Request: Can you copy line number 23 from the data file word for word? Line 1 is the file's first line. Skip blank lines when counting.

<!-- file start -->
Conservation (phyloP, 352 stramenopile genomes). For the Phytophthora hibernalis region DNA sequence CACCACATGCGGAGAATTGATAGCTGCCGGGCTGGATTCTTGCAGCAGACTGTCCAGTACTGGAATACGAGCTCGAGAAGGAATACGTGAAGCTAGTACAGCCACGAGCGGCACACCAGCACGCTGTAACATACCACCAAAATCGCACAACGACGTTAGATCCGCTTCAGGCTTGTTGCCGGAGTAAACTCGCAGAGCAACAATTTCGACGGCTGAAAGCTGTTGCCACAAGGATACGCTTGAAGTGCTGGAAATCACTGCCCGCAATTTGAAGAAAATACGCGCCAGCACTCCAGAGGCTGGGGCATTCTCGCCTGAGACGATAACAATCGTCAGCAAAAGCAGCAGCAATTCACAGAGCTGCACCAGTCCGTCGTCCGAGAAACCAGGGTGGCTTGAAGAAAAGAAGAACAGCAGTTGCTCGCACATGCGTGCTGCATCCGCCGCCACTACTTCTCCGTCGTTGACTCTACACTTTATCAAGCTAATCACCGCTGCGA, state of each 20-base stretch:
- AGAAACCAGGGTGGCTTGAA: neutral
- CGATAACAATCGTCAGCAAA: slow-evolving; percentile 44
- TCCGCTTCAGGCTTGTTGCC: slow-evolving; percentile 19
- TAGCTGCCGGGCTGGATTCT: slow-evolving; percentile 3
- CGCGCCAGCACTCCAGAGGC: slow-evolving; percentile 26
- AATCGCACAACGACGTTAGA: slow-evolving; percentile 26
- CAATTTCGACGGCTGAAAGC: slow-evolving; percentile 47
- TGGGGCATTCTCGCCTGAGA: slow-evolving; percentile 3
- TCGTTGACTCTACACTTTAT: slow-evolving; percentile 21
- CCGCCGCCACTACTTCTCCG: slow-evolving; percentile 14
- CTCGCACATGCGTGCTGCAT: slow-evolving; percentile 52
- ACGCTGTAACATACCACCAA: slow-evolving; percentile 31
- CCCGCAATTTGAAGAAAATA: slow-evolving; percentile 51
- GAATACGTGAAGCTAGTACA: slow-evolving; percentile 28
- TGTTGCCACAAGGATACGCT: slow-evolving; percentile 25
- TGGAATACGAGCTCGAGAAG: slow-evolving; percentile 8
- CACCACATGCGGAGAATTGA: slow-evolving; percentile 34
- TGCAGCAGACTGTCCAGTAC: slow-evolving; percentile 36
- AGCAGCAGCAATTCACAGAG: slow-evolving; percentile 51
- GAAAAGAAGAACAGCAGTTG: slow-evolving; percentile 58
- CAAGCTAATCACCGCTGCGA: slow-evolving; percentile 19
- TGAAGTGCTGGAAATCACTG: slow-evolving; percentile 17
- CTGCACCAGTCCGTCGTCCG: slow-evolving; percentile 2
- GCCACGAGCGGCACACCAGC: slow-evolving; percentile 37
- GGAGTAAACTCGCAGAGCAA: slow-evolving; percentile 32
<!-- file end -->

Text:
- TGAAGTGCTGGAAATCACTG: slow-evolving; percentile 17